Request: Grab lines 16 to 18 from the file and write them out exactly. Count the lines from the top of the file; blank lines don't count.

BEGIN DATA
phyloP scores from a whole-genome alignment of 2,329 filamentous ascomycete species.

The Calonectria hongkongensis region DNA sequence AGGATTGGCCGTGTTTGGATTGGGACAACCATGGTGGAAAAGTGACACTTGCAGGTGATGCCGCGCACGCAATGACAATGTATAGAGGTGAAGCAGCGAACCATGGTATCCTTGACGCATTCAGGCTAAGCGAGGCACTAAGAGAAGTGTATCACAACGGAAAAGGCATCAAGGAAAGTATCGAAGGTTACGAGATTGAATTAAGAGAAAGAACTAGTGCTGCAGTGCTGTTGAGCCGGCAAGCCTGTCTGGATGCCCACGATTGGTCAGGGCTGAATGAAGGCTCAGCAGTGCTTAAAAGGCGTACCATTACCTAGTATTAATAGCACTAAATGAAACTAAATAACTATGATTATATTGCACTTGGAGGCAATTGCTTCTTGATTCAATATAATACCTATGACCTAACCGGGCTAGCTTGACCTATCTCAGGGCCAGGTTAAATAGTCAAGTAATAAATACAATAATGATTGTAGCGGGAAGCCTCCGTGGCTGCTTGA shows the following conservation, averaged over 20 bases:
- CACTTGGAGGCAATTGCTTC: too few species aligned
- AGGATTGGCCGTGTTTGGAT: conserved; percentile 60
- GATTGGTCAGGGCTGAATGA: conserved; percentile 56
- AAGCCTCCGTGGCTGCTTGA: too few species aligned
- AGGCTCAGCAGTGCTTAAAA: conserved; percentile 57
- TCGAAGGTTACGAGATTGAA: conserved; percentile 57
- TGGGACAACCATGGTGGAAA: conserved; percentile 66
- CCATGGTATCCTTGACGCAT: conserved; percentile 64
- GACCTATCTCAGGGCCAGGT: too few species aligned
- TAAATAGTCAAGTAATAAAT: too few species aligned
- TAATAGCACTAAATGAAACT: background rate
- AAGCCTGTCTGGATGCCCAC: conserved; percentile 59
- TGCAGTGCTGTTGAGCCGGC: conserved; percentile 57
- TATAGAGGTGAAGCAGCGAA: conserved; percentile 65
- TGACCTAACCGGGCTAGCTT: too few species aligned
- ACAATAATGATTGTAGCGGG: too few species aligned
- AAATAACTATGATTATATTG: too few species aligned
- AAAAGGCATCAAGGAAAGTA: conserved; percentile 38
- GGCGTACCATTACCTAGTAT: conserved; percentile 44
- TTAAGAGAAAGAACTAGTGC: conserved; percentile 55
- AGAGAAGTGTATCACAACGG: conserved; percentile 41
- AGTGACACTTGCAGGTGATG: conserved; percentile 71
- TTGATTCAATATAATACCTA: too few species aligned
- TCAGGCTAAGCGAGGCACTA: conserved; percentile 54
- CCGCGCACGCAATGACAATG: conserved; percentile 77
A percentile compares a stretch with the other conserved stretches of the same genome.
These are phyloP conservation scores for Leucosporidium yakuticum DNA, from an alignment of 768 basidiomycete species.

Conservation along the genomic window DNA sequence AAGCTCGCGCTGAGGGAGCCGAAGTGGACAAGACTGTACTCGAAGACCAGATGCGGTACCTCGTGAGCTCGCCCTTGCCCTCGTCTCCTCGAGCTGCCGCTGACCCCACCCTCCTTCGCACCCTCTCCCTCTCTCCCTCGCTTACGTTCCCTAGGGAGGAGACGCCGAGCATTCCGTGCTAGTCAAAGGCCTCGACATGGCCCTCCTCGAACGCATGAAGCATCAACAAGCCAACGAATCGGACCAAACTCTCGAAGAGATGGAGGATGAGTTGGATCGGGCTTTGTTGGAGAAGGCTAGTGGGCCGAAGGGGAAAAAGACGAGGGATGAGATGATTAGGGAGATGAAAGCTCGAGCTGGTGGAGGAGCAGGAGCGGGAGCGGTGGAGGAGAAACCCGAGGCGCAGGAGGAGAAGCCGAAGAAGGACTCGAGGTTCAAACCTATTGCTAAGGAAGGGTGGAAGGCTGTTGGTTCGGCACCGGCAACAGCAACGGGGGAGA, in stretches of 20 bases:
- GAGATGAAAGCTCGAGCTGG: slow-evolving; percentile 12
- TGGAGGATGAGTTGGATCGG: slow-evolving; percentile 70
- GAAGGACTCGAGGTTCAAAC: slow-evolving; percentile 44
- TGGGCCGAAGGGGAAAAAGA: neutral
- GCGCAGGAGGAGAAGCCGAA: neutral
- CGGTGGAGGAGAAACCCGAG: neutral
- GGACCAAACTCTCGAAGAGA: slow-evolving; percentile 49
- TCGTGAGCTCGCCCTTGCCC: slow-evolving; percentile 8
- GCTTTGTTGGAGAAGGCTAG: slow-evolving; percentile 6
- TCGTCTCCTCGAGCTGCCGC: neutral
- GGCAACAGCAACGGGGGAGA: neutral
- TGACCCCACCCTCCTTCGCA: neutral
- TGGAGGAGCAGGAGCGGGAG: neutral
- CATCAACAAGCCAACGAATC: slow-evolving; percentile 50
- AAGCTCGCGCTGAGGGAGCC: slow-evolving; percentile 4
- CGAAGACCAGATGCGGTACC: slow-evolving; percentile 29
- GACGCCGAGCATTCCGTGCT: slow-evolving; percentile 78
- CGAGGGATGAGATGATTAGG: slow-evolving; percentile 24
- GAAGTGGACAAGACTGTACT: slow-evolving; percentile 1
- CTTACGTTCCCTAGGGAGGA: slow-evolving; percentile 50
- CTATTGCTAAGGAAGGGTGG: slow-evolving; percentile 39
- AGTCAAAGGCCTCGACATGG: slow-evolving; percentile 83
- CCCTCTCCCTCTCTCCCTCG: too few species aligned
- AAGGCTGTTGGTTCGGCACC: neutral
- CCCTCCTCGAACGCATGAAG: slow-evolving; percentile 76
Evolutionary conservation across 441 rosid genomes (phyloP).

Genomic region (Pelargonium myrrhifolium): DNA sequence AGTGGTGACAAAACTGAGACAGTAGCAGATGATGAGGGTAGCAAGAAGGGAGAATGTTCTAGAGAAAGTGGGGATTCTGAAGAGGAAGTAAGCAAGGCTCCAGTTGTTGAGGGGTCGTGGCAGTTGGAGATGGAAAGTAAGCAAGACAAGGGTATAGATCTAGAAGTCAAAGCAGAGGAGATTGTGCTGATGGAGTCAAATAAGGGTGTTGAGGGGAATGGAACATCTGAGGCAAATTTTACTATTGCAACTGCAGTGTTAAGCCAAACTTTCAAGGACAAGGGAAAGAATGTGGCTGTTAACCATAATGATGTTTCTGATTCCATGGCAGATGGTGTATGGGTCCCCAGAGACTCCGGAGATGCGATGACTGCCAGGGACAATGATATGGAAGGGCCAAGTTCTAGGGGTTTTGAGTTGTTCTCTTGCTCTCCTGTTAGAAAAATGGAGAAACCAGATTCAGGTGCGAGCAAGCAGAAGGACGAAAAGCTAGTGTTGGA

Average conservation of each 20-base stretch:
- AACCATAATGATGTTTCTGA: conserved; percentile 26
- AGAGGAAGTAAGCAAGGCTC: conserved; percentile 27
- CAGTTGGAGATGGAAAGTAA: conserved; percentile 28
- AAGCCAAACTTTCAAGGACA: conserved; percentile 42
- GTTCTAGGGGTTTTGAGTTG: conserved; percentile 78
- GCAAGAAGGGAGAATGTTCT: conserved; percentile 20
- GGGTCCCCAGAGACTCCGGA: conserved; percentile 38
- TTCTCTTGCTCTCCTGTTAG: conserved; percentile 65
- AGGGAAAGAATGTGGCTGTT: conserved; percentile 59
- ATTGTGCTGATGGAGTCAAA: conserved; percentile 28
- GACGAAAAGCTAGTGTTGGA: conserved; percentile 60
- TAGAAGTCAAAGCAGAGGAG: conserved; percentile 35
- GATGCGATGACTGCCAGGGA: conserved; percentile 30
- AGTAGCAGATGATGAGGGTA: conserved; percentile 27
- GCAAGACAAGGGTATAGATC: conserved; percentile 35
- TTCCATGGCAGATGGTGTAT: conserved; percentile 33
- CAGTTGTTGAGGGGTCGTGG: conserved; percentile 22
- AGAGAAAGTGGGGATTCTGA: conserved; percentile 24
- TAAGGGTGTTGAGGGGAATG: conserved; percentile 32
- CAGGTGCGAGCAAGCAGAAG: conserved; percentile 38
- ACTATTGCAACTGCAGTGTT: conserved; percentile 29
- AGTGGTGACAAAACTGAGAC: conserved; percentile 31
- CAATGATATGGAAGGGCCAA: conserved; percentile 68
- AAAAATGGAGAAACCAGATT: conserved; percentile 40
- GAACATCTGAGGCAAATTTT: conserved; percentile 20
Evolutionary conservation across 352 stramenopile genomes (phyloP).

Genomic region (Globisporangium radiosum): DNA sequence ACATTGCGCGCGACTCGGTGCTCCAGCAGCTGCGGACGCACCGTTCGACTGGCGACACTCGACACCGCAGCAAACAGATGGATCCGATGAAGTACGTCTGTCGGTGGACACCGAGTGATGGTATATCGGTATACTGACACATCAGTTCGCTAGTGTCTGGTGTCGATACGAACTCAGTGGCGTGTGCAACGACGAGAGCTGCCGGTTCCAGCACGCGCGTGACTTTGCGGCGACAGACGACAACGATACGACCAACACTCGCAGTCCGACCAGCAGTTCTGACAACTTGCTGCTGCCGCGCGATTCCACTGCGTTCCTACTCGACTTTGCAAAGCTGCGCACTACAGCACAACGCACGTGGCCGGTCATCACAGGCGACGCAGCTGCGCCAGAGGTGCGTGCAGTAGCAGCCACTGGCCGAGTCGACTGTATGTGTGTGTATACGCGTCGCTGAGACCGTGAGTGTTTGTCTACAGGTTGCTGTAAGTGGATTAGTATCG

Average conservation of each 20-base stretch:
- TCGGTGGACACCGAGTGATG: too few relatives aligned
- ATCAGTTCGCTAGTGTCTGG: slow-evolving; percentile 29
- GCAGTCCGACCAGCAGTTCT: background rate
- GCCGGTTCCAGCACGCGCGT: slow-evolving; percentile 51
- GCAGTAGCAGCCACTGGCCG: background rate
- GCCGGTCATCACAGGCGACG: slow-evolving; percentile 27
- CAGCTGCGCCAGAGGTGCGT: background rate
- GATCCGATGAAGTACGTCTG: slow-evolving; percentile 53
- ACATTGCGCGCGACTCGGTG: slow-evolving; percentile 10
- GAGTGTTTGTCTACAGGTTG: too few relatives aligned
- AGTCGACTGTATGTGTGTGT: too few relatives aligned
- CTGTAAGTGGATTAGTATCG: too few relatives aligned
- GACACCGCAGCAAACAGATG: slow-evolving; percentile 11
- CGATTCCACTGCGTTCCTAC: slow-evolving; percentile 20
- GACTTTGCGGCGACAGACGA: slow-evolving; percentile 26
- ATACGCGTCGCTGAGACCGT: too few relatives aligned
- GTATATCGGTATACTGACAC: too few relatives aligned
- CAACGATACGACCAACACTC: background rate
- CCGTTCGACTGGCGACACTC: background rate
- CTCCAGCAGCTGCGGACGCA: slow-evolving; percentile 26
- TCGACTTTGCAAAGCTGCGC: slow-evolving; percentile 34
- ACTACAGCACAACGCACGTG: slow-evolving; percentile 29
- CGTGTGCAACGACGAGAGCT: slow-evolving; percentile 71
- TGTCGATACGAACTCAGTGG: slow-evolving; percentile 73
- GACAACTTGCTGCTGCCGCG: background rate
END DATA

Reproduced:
- TATAGAGGTGAAGCAGCGAA: conserved; percentile 65
- TGACCTAACCGGGCTAGCTT: too few species aligned
- ACAATAATGATTGTAGCGGG: too few species aligned